Unrest in Pakistan

posted at 11:35 am on May 12, 2007 by Bryan

The weakest link (outside the West’s own self-imposed political division and weakness) in the war on terror is teetering.

Fifteen people were killed in Karachi on Saturday in clashes between pro-government and opposition activists, the worst political violence in Pakistan in years, as the suspended top judge arrived to meet supporters.
Article Tools

The suspension of Chief Justice Iftikhar Chaudhry on March 9 has outraged the judiciary and the opposition and has blown up into the most serious challenge to President Pervez Musharraf’s authority since he seized power in 1999.

Opposition leaders said Karachi was under siege by supporters of the pro-government Muttahida Qaumi Movement (MQM), which runs Pakistan’s biggest city.

Saturday was declared a public holiday in Karachi and normal traffic was largely absent from the streets, where thousands of paramilitary troops and police were on patrol.

The protest is billing itself as a pro-democracy movement, which it may well be in that it’s opposing a dictator. But democracy in Pakistan would definitely bring a very mixed bag of ideas to power. The powerful Red Mosque is trying to convert the “democracy” movement to a drive to promote sharia. If it’s good enough for the UK, it’s good enough for Pakistan.

But really, it’s just one dictator among dozens in the world. What can go wrong?

Breaking on Hot Air

Blowback

Note from Hot Air management: This section is for comments from Hot Air's community of registered readers. Please don't assume that Hot Air management agrees with or otherwise endorses any particular comment just because we let it stand. A reminder: Anyone who fails to comply with our terms of use may lose their posting privilege.

Trackbacks/Pings

Trackback URL

Comments

I heard at some point the US is keeping an eye on the Pakistani nukes. Let’s hope so, lest an unfriendly “Islamic Revolution” happens there in Paki.

gmoonster on May 12, 2007 at 11:42 AM

This is the exact reason why we prevented democracy from coming in a number of countries

Defector01 on May 12, 2007 at 12:27 PM

It’s probably just a matter of time. Nobody can predict what will happen if Musharraf is overthrown, but I’m sure it will be a disaster. Very bad.

forest on May 12, 2007 at 12:36 PM

forest on May 12, 2007 at 12:36 PM

Agree 100%, it could be just the first in a sequence of very bad events.

infidel4life on May 12, 2007 at 1:04 PM

The political climate in Pakistan and Turkey are both worthy of keeping an eye on right now. The interesting thing is that it seems like most of the unrest is coming from a secular, pro-freedom front and not the Islamists. And in Pakistan Musharraf definitely isn’t a good alley for us or someone to be trusted, but who knows if his “successor” would be better or worse.

All I know is that the US and India have got to have some sort of contingency plan to swoop in very fast if the Islamists take control of that nuclear arsenal. Crazy times indeed. Wonder what all the Democratic leaders think of this situation. Barrak any brilliant summations? Hillary? Nancy? Harry? Yeah…didn’t think so.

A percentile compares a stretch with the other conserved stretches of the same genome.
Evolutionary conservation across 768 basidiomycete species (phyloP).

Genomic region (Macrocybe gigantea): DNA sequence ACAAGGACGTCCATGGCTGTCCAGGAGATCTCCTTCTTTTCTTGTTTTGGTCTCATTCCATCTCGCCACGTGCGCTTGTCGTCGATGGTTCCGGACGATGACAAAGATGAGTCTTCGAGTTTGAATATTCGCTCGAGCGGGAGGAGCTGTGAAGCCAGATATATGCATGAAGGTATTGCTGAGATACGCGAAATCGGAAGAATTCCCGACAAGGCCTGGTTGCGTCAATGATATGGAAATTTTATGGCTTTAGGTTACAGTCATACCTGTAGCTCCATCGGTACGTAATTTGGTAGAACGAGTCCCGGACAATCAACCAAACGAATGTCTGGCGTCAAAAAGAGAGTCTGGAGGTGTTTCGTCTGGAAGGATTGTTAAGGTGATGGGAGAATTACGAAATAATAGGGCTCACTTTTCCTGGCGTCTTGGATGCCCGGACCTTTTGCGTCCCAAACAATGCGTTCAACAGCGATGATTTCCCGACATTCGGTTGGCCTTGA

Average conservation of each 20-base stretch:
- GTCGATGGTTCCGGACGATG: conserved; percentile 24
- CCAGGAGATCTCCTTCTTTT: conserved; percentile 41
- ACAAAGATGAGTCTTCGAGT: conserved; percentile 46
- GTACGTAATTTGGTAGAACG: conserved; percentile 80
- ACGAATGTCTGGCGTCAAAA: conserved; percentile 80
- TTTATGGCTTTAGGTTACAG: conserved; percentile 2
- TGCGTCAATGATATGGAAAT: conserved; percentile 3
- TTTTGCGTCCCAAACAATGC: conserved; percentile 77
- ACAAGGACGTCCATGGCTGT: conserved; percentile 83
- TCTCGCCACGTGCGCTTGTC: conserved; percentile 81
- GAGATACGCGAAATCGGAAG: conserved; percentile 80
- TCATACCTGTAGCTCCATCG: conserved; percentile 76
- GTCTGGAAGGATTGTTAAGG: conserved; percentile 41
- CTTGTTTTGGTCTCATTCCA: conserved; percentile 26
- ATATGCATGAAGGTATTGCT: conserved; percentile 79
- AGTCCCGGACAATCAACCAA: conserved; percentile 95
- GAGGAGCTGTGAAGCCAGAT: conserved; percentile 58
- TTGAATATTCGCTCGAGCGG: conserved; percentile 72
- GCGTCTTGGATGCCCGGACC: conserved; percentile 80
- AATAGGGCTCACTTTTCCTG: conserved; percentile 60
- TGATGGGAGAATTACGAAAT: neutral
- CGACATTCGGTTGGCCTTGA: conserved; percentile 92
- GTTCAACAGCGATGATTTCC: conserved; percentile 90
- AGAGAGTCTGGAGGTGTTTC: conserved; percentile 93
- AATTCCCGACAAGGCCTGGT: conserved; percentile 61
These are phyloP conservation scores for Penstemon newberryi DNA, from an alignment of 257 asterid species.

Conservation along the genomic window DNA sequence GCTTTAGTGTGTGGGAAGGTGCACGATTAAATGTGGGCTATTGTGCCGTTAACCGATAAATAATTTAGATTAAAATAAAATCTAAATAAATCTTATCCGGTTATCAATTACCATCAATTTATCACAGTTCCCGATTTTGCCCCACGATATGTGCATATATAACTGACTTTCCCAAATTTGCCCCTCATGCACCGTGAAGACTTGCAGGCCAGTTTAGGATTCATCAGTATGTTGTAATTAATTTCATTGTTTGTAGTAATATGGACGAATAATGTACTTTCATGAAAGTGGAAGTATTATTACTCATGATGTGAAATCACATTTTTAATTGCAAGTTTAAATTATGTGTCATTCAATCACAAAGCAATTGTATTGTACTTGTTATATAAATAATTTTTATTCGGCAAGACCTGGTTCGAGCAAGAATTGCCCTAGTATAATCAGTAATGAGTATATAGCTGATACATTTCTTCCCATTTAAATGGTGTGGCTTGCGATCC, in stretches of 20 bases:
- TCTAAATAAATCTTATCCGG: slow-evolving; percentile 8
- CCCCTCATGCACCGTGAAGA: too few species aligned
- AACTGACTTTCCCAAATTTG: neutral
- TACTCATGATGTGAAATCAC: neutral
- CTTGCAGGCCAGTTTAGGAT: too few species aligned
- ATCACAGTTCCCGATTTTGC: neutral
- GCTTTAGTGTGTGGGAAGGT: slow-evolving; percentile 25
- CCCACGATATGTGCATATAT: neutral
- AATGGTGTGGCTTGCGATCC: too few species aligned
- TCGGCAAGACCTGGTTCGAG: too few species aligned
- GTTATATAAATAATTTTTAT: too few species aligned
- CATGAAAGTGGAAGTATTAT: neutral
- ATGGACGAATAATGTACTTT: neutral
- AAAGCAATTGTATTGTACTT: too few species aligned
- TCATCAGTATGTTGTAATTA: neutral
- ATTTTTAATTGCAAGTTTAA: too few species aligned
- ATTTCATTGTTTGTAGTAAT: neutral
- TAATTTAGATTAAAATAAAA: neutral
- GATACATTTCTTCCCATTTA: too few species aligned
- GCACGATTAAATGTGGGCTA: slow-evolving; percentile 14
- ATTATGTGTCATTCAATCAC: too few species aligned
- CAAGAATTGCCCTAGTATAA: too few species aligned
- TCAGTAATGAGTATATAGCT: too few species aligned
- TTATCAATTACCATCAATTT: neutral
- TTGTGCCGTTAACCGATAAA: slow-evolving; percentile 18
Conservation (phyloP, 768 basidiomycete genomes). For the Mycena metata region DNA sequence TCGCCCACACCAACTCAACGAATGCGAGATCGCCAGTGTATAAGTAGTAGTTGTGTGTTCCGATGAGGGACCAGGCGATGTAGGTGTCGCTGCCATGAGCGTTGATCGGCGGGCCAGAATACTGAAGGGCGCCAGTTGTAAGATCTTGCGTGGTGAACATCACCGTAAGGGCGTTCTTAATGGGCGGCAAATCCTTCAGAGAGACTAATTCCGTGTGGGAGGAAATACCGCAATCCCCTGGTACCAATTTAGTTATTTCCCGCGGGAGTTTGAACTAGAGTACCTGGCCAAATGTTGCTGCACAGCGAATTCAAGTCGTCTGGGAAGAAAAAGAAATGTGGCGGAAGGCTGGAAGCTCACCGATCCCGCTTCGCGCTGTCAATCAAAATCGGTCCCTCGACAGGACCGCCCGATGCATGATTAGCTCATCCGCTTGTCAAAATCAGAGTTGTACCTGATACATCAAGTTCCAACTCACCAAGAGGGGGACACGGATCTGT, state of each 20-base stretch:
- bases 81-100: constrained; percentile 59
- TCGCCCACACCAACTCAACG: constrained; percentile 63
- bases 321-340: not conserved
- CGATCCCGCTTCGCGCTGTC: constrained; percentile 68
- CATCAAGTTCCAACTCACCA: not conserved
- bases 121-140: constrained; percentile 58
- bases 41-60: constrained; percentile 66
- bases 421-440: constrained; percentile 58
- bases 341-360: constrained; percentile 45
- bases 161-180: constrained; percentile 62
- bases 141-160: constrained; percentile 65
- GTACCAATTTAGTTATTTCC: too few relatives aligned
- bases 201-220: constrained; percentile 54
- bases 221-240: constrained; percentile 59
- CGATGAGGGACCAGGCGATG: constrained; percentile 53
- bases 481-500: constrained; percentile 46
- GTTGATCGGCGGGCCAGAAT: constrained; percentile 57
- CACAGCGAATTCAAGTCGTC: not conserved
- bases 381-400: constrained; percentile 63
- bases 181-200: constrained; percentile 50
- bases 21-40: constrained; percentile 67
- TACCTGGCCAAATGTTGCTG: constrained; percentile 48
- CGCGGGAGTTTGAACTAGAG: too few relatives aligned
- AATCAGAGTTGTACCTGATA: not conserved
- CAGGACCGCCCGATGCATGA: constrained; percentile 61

Exit Question: Is A.Q. Kahn the most evil man of the 21st Century?

Roark on May 12, 2007 at 2:12 PM

The only thing between a fragile status quo and nuclear war is Musharraf. Or, how I learned to stop worrying and love middle eastern dictators. I wish I could live in 1989 forever. The Soviet Union had collapsed, and Saddam was killing Iranians. Those were the days. I remember thinking, ” we were going to be safe now. Let’s Party.” Even after Gulf War I, I thought nobody is going to mess with America now, we’re back! The post 9/11 realities really are tough to wrap your brain around. I almost understand why so many want to ignore them. Unfortunately, it’s a luxury we don’t have. The liberals were SO discredited after Gulf War I, they looked silly having opposed a military masterpiece. What they’re doing now is an attempt to turn the tables. They do so at our own peril.

Buck Turgidson on May 12, 2007 at 2:27 PM

If Pakistan and Turkey both go sideways, shouldn’t the next move be to support an independent Kurdistan?

Kid from Brooklyn on May 12, 2007 at 4:15 PM

Kid from Brooklyn on May 12, 2007 at 4:15 PM

Absolutely. That’s what we should be doing anyway if we’re not going to man-up and confront Iran for their meddling in Iraq and killing our soldiers.

Roark on May 12, 2007 at 6:52 PM

I think the world’s eyes are glued on the good old USA, they see division here as never before, some of the world’s evil doers believe now is the time to act. Musharraf’s rivals see what they think may be an opening.

It’s going to be a long summer.

Zorro on May 12, 2007 at 8:15 PM

Well if Mushy goes, it’d be the perfect excuse to get really tough on Talibanistan. We wouldn’t have to keep a low profile for fear of upsetting the perpetually outraged Pakistanis.
Plus we’d be doing the “moderates” a favor by wacking the extremists.
Kurdistan affects Iran & Turkey & maybe Syria & Armenia. I don’t think the Pakis have a dog in that hunt.

Iblis on May 13, 2007 at 6:34 PM